Title:  Looking Forward: Binaries and their Planets:

Binary and multiple stellar systems are common outcomes of the star formation process. More importantly, they account for a disproportionately large fraction of our knowledge on a wide array of topics from stellar structure to cosmology. In this talk I will discuss the intersection of binary formation and planet formation. I will describe several formation mechanisms for multiple star systems, and then discuss the importance of finding planets that reside in binary systems. I will focus on circumbinary planets around main-sequence stars. Finally, I will examine the evolution of these and other hierarchical systems, showing how the interplay between dynamics and stellar evolution can produce odd-ball evolved binaries, and frequent stellar collisions.

Date:   Wednesday 17-Apr-2013
Speaker:   Dr. Will Grundy (Lowell)
Title:  Outer Solar System Ice Mineralogy and Remote Sensing

Visible and near-infrared spectral absorptions of frozen volatiles (H2O, CH4, N2, CO2, etc.) have been exploited for decades to identify and map the presence of these ices on solar system bodies. Many cosmochemically abundant ices are extremely colorful at these wavelengths, much more so than common silicates. Most have readily-identifiable spectral features, some with spectacular wavelength-dependent contrasts, ideal for detection using remote observations of spectral reflectance at wavelengths readily accessible to current technology. Yet remote sensing techniques for the details of silicate mineralogy are considerably more advanced at present, owing chiefly to the simplicity of studying them at room temperature. But mineralogy in volatile ices can also be complex and interesting, and the state of the art in remote sensing of cryogenic materials is rapidly advancing. A significant motivation for this progress is the impending flyby of the Pluto system by New Horizons in 2015. This talk will review the current state of remote sensing of cryogenic ices via reflectance spectroscopy supported by laboratory studies, and will also look ahead to what we can expect from New Horizons in 2015.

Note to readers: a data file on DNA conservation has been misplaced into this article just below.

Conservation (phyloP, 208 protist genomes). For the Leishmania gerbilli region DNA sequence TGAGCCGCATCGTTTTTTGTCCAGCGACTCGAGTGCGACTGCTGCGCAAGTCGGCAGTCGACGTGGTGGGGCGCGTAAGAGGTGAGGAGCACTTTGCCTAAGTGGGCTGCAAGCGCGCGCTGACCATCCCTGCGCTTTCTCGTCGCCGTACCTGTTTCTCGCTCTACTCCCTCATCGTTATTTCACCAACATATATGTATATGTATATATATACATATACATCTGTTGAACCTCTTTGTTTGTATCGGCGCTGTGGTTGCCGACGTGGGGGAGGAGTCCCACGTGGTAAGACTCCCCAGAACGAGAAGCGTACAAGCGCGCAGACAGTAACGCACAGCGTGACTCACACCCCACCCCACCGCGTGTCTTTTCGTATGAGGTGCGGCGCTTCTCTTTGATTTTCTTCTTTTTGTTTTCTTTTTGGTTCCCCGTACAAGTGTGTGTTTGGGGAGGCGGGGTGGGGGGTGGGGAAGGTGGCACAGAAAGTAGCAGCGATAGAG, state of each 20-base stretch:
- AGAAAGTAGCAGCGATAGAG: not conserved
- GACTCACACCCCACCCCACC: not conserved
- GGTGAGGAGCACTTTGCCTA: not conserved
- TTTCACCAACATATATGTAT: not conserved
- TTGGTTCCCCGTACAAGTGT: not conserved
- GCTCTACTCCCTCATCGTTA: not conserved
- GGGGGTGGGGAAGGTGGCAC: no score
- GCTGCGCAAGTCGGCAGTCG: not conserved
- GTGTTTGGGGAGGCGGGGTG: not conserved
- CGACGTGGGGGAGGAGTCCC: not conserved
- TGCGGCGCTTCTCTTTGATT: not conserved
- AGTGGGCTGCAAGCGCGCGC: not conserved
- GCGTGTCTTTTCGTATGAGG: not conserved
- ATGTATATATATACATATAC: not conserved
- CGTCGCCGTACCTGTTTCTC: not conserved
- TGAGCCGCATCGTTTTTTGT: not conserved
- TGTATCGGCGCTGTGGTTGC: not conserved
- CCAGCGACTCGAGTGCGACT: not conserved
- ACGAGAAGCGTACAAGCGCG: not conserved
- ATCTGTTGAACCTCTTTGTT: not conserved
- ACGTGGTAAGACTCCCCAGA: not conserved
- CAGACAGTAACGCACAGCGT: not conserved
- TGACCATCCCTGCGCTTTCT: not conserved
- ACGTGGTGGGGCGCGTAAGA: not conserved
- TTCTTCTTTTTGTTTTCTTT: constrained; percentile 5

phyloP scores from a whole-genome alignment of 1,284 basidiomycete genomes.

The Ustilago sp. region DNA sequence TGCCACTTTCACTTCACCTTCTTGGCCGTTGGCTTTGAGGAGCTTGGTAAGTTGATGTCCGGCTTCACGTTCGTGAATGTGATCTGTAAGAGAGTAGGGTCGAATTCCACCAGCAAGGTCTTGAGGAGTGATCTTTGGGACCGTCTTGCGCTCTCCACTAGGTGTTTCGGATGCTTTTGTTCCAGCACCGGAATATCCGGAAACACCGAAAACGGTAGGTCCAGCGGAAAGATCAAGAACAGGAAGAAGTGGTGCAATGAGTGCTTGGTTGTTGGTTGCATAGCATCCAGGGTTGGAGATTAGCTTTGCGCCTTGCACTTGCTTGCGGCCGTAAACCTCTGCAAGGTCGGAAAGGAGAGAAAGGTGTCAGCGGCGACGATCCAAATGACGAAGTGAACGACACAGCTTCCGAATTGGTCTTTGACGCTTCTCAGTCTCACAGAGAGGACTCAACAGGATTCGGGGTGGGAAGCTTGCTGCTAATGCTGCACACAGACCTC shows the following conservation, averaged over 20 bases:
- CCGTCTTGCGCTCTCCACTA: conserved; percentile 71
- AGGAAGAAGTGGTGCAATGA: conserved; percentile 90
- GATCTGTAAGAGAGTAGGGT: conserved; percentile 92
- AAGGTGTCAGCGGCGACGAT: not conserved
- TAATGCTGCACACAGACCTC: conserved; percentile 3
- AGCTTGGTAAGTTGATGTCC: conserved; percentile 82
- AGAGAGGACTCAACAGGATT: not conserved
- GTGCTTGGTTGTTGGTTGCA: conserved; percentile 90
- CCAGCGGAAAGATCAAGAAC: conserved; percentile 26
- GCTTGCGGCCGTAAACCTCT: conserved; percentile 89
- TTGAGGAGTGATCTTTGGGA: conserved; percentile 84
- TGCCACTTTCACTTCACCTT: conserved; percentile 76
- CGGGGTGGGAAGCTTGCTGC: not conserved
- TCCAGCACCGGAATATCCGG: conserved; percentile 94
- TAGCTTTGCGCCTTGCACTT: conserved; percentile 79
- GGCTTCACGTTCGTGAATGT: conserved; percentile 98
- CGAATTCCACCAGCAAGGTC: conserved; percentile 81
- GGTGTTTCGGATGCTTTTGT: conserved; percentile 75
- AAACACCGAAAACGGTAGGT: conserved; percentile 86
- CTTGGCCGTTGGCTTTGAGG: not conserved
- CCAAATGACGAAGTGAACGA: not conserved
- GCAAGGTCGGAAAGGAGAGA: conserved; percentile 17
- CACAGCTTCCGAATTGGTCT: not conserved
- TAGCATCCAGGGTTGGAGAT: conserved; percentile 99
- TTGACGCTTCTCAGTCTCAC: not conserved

Date:   Wednesday 24-Apr-2013
Speaker:   Dr. Daniela Calzetti (University of Masschusetts)
Title:  May I have a Star Formation Rate with Dust on the side, please?

About 10 years after both Spitzer and GALEX were launched, and 4 years into the Herschel Space Telescope operations, we can finally link star formation rate indicators across the full UV-to-farInfrared wavelength range. The ultimate `enemy' of astronomers, dust, is now well along the way of being tamed and, actually, used. I will review progress in this area, both for global (galaxy-wide) and local (sub-galactic region) star formation rate indicators, with special attention to where challenges (i.e., dependencies on the stellar IMF, the star formation history, etc.) are still present.

Date:   Wednesday 01-May-2013
Speaker:   Dr. Eilat Glikman (Yale)
Title:  Dust Reddened Quasars: A Transitional Phase in Quasar/Galaxy Co-Evolution